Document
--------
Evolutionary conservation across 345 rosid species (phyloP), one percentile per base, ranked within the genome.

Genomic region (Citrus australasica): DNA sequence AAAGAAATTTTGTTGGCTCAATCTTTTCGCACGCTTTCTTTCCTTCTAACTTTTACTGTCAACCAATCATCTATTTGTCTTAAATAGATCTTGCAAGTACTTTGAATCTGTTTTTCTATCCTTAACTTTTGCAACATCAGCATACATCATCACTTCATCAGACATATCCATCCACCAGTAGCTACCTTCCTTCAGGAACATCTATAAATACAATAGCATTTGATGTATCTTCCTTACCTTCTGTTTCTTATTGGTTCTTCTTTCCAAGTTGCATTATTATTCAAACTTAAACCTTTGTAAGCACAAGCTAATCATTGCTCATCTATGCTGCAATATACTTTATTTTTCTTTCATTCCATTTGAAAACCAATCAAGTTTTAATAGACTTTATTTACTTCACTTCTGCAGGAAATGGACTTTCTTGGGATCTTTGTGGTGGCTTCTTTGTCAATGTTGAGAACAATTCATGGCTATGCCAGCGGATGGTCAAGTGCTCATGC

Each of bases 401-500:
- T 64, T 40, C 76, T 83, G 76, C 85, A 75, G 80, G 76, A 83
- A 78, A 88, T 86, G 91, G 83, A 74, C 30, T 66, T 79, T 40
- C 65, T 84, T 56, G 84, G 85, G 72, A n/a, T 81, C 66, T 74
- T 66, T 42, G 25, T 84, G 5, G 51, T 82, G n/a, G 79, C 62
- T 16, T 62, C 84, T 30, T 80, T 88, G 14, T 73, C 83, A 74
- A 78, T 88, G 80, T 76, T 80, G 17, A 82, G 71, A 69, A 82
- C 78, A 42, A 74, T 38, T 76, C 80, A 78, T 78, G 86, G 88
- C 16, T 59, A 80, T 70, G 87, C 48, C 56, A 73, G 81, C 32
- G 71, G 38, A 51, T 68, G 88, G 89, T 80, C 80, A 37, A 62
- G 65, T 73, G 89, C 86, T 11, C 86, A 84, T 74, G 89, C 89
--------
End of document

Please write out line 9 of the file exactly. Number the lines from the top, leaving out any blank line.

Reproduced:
- A 78, T 88, G 80, T 76, T 80, G 17, A 82, G 71, A 69, A 82